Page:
We look at the stories that were making the headlines this week in 1982
Turning up the heat in Twinbrook
A UNIQUE Housing Executive exhibition in Twinbrook last week was visited by a continuous stream of local residents anxious to select a new type of heating for their homes.
Following an Executive decision to disconnect Twinbrook from the central oil heating system householders have been given an opportunity to choose whether they wish to receive coal or electric heating conversions. Anyone whom the Executive regard as a squatter will be disconnected from the system but will not receive full central heating.
The display in St Mark's Primary School was attended by representatives of the Coal Advisory and Electricity Services who explained the benefits of their respective methods of heating. The NIES will be installing electric heating in the flats of the elderly and in the area's maisonettes.
Taking pride of place in the electricity exhibition was publicity for the new Economy 7 Off Peak Tariff. Economy 7 operates between midnight and 8p.m. and will, it is claimed, "heat your home cheaper".
The Parkrav room heater and the popular Trianco G boiler were featured in the Coal Advisory Service display. The majority of householders in Twinbrook are opting for the solid fuel central heating.
Pensioners’ flats at Glasvey Gardens have already been disconnected from the central system and their homes had been converted to electric central heating. Work on all other homes on the estate will begin in October.
Streets on the periphery of the central fuel system, which have suffered most due to its inadequacies, will be the first to be converted to the new systems.
The Housing Executive hope to have a start made on all houses in the area by October '83 with 50% per cent being completed by the same date.
The success or otherwise, of the new scheme will be monitored by the Housing Executive. The exhibition will be returning to the estate over the Christmas holidays.
Language rights for prisoners
CONRADH na Gaelige, Ireland's leading Irish language organisation, is studying the "position regarding Irish language publications in prisons in the Six Counties", with a view to highlighting present restrictions on Gaelic literature.
The British Home Office has replied to an enquiry from the Conradh on the language issue by stating that "the regulations covering books and periodicals apply equally to publications in the Irish language as to those in any other language."
However, in practice there has been a total ban on Irish books and newspapers in Long Kesh. Earlier this year, a sub-editor of the Irish Times was unsuccessful in an attempt to send the Irish language novel Peig into a H-Block prisoner. Irish is now the dominant language in the H-Blocks, the majority of the inmates having learned it during the lengthy no-wash and blanket protests.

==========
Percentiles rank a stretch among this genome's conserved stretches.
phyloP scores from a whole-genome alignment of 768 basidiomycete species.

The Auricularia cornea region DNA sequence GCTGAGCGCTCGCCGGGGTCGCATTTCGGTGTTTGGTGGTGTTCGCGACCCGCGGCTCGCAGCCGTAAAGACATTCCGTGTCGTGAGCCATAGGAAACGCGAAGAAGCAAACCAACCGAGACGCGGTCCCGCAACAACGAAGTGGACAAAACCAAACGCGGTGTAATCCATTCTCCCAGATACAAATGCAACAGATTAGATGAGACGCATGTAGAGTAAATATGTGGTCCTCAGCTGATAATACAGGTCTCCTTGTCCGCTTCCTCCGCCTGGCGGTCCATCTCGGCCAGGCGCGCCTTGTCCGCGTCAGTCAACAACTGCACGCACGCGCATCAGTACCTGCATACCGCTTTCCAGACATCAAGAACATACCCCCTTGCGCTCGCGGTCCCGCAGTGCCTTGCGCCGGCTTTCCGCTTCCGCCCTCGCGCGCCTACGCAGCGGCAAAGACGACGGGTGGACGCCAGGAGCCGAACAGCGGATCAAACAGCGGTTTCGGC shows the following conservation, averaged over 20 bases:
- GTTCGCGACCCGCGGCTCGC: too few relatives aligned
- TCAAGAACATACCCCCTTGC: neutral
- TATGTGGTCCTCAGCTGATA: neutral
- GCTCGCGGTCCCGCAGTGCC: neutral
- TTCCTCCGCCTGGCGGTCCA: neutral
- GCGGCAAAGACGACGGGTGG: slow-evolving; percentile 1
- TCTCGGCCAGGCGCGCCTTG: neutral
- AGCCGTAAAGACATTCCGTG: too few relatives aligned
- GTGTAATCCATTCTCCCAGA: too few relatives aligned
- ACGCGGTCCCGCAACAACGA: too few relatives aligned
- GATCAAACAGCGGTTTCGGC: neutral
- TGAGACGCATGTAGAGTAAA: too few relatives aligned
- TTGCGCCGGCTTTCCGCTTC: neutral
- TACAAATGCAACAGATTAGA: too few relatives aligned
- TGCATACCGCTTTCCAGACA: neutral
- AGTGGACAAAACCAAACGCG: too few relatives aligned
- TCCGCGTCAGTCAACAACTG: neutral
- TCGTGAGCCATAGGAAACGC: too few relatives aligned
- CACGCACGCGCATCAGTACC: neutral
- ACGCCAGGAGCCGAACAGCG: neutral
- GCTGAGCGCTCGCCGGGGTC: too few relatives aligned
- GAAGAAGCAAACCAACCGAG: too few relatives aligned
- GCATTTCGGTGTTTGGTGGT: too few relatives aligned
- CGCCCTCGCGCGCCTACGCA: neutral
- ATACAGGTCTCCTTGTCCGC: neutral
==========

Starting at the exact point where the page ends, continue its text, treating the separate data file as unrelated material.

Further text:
The 26 Counties Minister for Justice Gerry Collins, has also stated recently that he believed "an attempt should be made to cater for prisoners in the North who are interested in Irish. The claim came in a letter to Conradh General Secretary Sean Mac Mathuna. In the same letter, the minister said he would be “raising the question with the English authorities."
Recently 70 Gaelgeoirs from the H-Blocks applied for admission to Conradh na Gaellge.
Editorial: New bishop and new dialogue
WHEN the Reverend William Philbin was appointed Bishop of Down and Connor in 1962, he was only 55 years of age.
A noted Irish scholar and accomplished academic with some bishopric experience behind him, he looked to be the perfect choice for this complex, and often trying diocese. Yet just the opposite was true. As years went by, he isolated himself more and more from his flock, and in later years rarely ventured forth, except for church functions.
Reliable sources tell of his anger at the Catholic people of Belfast in August 1969, whom he believed to be responsible for the disturbances in the city, and that it was only with some difficulty he was persuaded that the apposite was true, and eventually called for the protection of the British Army for the people of Ardoyne.
Dr. Philbin is a man of many accomplishments with a great spiritual integrity, but his passing from the Down and Connor scene will not be mourned by many of his beleaguered flock. Despite all this, we wish him all the best in his retirement.
Dr. Philbin's successor, Bishop Cathal Daly, is a completely different personality, certain to maintain a high profile on political matters – he is reputed to have written the Pope's Drogheda speech – while at the same time defending the conservative status quo of the present hierarchy. His appointment can only be viewed in political terms at the present time, since he is 65 years of age which is rather old for new appointments, considering that all the bishops appointed in recent years have been in their 40's or 50's. Dr. Daly will be more approachable than Dr. Philbin, and more outspoken on political matters.
Although we have disagreed profoundly in the past with his analysis of the situation here, we welcome the dialogue he will initiate when he comes here to live in our midst.